Arts and Entertainment
filmPoldark production team claims innocence of viewers' ab frenzy
Life and Style
Google marks the 81st anniversary of the Loch Ness Monster's most famous photograph
techIt's the 81st anniversary of THAT iconic photograph
News
Katie Hopkins makes a living out of courting controversy
people
News
General Election
  • Get to the point
Latest stories from i100
Have you tried new the Independent Digital Edition apps?
Independent Dating
and  

By clicking 'Search' you
are agreeing to our
Terms of Use.

ES Rentals

    iJobs Job Widget
    iJobs General

    Recruitment Genius: Office Administrator

    £14000 - £18000 per annum: Recruitment Genius: An Office Administrator is requ...

    Recruitment Genius: Sales Executive - Commercial Vehicles - OTE £40,000

    £12000 - £40000 per annum: Recruitment Genius: Due to expansion and growth of ...

    Ashdown Group: Senior PHP Developer - Sheffield - £50,000

    £40000 - £50000 per annum: Ashdown Group: Senior PHP Developer position with a...

    Recruitment Genius: Operations Leader - Plasma Processing

    Negotiable: Recruitment Genius: An Operations Leader is required to join a lea...

    Day In a Page

    Revealed: Why Mohammed Emwazi chose the 'safe option' of fighting for Isis, rather than following his friends to al-Shabaab in Somalia

    Why Mohammed Emwazi chose Isis

    His friends were betrayed and killed by al-Shabaab
    'The solution can never be to impassively watch on while desperate people drown'
An open letter to David Cameron: Building fortress Europe has had deadly results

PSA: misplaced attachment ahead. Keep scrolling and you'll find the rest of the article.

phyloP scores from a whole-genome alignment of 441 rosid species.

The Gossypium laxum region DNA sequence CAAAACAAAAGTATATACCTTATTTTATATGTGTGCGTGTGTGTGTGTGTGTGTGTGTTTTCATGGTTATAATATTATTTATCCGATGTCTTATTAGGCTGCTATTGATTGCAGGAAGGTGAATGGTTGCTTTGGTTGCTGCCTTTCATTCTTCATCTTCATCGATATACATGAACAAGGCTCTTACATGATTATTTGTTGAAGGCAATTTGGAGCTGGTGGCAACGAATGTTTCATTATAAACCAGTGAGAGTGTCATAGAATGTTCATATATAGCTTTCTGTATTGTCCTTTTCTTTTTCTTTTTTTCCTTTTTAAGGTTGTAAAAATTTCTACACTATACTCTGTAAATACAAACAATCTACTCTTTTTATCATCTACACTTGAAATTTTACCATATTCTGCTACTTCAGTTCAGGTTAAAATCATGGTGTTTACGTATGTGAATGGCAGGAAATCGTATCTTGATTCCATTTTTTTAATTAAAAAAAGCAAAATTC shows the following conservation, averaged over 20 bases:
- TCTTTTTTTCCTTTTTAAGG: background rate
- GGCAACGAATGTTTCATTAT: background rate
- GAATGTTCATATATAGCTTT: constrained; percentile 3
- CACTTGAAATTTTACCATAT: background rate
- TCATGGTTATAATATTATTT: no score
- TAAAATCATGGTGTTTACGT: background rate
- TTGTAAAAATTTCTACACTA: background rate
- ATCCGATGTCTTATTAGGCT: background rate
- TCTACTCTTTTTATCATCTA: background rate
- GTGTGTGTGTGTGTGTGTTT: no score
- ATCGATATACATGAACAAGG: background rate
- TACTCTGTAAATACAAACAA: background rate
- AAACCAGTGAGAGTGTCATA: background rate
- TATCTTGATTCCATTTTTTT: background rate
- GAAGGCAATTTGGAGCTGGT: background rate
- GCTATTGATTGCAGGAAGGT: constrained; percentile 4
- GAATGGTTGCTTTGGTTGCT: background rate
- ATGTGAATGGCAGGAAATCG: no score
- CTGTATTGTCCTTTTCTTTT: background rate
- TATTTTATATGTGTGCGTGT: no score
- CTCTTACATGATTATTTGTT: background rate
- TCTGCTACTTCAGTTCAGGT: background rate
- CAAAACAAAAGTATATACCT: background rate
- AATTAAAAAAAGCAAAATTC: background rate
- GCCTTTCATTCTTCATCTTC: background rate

Open letter to David Cameron

    Building the walls of fortress Europe has had deadly results
    Tory candidates' tweets not as 'spontaneous' as they seem - you don't say!

    You don't say!

    Tory candidates' election tweets not as 'spontaneous' as they appear
    Mubi: Netflix for people who want to stop just watching trash

    So what is Mubi?

    Netflix for people who want to stop just watching trash all the time
    The impossible job: how to follow Kevin Spacey?

    The hardest job in theatre?

    How to follow Kevin Spacey
    Armenian genocide: To continue to deny the truth of this mass human cruelty is close to a criminal lie

    Armenian genocide and the 'good Turks'

    To continue to deny the truth of this mass human cruelty is close to a criminal lie
    Lou Reed: The truth about the singer's upbringing beyond the biographers' and memoirists' myths

    'Lou needed care, but what he got was ECT'

    The truth about the singer's upbringing beyond
    Migrant boat disaster: This human tragedy has been brewing for four years and EU states can't say they were not warned

    This human tragedy has been brewing for years

    EU states can't say they were not warned
    Women's sportswear: From tackling a marathon to a jog in the park, the right kit can help

    Women's sportswear

    From tackling a marathon to a jog in the park, the right kit can help
    Hillary Clinton's outfits will be as important as her policies in her presidential bid

    Clinton's clothes

    Like it or not, her outfits will be as important as her policies
    NHS struggling to monitor the safety and efficacy of its services outsourced to private providers

    Who's monitoring the outsourced NHS services?

    A report finds that private firms are not being properly assessed for their quality of care
    Zac Goldsmith: 'I'll trigger a by-election over Heathrow'

    Zac Goldsmith: 'I'll trigger a by-election over Heathrow'

    The Tory MP said he did not want to stand again unless his party's manifesto ruled out a third runway. But he's doing so. Watch this space
    How do Greek voters feel about Syriza's backtracking on its anti-austerity pledge?

    How do Greeks feel about Syriza?

    Five voters from different backgrounds tell us what they expect from Syriza's charismatic leader Alexis Tsipras
    From Iraq to Libya and Syria: The wars that come back to haunt us

    The wars that come back to haunt us

    David Cameron should not escape blame for his role in conflicts that are still raging, argues Patrick Cockburn
    Sam Baker and Lauren Laverne: Too busy to surf? Head to The Pool

    Too busy to surf? Head to The Pool

    A new website is trying to declutter the internet to help busy women. Holly Williams meets the founders